Sunday, September 13, 2009
Blue, Rahman's First Since Slumdog Fame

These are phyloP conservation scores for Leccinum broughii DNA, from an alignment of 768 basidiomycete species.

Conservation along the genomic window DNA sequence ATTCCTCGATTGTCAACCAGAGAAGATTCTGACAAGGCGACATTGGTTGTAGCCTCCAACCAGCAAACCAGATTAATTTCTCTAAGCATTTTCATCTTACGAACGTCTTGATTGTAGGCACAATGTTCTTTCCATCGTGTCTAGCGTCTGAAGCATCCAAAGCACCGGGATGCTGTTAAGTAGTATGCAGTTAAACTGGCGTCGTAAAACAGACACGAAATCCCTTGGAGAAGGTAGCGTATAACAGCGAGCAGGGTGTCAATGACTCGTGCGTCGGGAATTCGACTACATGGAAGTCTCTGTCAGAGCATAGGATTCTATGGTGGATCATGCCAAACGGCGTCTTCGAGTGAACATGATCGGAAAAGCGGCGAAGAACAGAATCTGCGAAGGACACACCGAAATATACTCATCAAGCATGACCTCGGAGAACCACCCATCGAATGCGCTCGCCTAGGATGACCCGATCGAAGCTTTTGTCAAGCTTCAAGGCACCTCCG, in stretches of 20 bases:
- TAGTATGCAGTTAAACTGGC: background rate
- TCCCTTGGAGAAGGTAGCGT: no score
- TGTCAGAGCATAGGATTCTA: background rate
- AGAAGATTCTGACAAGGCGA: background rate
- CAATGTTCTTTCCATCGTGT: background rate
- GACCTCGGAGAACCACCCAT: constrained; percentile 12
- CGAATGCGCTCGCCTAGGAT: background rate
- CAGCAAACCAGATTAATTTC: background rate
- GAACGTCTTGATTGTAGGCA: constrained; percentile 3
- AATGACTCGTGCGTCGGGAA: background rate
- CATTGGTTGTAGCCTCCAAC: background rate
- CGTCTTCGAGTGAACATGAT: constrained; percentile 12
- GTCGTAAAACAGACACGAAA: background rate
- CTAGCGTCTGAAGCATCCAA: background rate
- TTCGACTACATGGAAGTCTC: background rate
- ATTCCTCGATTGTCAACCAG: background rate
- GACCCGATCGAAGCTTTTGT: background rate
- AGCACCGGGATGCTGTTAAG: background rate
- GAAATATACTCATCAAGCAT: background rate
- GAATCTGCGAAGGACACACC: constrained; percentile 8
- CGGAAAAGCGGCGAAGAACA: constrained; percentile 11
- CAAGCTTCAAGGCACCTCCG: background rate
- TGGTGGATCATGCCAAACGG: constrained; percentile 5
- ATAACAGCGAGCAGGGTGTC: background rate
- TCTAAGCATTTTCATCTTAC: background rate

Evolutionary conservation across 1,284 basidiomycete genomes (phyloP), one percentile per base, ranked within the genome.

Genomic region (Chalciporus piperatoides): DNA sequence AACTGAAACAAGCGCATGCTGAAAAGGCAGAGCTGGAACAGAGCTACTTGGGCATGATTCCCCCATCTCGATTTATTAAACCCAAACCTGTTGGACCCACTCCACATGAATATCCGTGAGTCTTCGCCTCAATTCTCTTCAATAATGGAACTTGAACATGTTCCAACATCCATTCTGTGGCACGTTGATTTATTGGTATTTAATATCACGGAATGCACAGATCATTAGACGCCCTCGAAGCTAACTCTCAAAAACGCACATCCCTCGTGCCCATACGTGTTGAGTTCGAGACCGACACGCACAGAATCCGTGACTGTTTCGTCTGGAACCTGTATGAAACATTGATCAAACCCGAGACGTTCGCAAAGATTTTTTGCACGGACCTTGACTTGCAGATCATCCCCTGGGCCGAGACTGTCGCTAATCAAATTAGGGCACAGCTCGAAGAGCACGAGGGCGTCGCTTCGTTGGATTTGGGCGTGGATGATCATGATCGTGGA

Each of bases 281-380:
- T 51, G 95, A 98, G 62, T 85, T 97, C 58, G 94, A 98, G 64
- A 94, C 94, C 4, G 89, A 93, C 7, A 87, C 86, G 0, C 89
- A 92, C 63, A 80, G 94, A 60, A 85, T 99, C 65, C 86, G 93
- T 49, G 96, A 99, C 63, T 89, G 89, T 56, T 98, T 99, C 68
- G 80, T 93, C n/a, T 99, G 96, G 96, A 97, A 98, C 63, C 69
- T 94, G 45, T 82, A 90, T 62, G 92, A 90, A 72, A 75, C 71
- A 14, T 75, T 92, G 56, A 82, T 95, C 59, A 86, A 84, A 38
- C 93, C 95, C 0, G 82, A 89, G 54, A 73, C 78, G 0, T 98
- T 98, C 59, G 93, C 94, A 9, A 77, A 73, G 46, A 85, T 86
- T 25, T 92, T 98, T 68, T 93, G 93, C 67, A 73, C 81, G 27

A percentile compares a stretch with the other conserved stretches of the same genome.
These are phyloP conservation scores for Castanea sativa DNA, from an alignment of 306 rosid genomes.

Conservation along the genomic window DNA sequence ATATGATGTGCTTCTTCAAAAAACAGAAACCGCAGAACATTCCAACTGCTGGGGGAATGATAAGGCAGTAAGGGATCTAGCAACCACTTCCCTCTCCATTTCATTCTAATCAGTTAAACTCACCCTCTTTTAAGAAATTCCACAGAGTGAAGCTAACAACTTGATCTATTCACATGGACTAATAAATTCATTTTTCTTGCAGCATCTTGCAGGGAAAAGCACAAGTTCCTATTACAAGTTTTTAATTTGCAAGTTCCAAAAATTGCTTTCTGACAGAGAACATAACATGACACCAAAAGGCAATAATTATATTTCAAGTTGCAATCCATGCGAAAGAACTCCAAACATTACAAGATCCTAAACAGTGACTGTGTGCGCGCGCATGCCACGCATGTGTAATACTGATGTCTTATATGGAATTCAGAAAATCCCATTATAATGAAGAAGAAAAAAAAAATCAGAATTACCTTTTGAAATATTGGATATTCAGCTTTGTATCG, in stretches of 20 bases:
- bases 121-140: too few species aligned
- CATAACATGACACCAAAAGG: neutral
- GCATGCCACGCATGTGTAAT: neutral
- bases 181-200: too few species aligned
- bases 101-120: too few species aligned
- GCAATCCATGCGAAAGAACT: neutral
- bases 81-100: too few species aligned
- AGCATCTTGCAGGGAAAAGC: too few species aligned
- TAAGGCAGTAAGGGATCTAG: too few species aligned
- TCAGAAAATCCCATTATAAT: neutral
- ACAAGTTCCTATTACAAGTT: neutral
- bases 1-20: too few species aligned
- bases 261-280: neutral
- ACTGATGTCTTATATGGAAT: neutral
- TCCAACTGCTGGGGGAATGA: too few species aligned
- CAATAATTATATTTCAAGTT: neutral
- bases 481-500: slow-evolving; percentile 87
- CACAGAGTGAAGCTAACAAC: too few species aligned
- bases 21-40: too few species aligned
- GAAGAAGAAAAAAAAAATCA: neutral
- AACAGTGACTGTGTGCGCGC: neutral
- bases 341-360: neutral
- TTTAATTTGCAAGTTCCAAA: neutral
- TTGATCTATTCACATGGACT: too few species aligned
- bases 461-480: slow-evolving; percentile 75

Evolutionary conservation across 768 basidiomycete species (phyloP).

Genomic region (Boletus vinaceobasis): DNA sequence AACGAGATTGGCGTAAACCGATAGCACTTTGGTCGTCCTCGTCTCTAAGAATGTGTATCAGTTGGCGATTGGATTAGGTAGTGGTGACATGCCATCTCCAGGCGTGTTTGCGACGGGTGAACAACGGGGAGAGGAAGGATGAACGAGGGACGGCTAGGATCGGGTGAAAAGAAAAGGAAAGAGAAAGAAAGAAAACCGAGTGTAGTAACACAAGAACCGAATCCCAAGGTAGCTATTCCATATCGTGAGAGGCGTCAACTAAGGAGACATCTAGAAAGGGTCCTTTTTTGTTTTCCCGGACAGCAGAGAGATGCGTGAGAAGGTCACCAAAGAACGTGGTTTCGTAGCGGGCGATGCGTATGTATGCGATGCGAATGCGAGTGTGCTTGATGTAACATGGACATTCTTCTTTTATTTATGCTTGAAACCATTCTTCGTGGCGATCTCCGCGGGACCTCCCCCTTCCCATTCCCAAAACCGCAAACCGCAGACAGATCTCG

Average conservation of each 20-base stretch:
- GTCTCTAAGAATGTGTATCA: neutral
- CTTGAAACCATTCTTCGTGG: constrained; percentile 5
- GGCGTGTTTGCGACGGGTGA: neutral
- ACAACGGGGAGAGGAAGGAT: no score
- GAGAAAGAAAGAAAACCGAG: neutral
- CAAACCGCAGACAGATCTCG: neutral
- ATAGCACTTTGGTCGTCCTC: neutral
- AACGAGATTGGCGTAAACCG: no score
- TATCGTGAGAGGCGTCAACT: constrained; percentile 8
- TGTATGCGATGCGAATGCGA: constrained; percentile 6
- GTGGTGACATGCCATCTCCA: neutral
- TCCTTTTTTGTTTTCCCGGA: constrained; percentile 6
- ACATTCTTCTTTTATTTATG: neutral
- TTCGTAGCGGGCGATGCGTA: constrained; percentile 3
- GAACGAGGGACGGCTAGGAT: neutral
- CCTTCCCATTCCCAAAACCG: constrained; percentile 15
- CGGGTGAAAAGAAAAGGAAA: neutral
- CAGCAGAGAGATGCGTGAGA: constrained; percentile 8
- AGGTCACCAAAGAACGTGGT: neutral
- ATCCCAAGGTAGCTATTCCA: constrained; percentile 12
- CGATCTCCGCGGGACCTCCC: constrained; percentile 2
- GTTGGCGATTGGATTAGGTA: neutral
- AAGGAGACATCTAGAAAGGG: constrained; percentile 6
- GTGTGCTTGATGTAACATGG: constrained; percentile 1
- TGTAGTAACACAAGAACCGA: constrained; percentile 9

I have been eagerly looking forward to the soundtrack for the movie Blue, Rahman's first since the highly trumpeted twin Oscars for Slumdog Millionaire. There is precious little information about Blue out there but I am sharing the best link I could find. Yesterday, I finally got my grimy hands on the soundtrack and have listened to it several times now. Every movie soundtrack is different. On Blue, Rahman's attention is not on generating sweet melodies like Yeh Rishta (Meenaxi) or Ae Hairathe (Guru). Instead he seems to continue in the pop-dance vein of Jai Ho (Slumdog Millionaire). The tracks clearly demonstrate a talent for expertly weaving in genres. Jiggy Wiggy (Sonu Nigam) starts off as a slick pop number and then seamlessly blends in a bhangra flavor. My personal favorite, Aaj Dil, is a wonderful funk-jazz song with exquisite use of the piano and drums, delivered vocally by none other than Shreya Ghoshal and Sukhwinder Singh. Deliberate or not, there are a few bars in Fiqrana (Vijay Prakash) that are reminiscent of the string-based opening of the James Bond theme. Blue is, after all, an action-adventure. Bhoola Tujhe (Rashid Ali) did not leave much of an impression on me. Blue Theme, the theme song featuring Sonu Kakkar, utilizes a catchy juxtaposition of an Indian accented "balloo (blue)" alongside a decidedly American rap tune. A hint of the James Bond theme opening appears again in Rehnuma (Sonu Nigam). Acknowledgment to the following review for pointing out the James Bond connection (although I don't agree with much else in the review). Yaar Mila (Udit Narayan) seems to be the most inconspicuous song on the list. My verdict so far is that Blue has some good moments that compelled me to return to the album more than once and Aaj Dil is a definite gem. Subsequent listens could very well cause me to change my mind, but for now this album isn't in my top drawer along with Bombay, Water, Zubeida, Guru, and Delhi-6.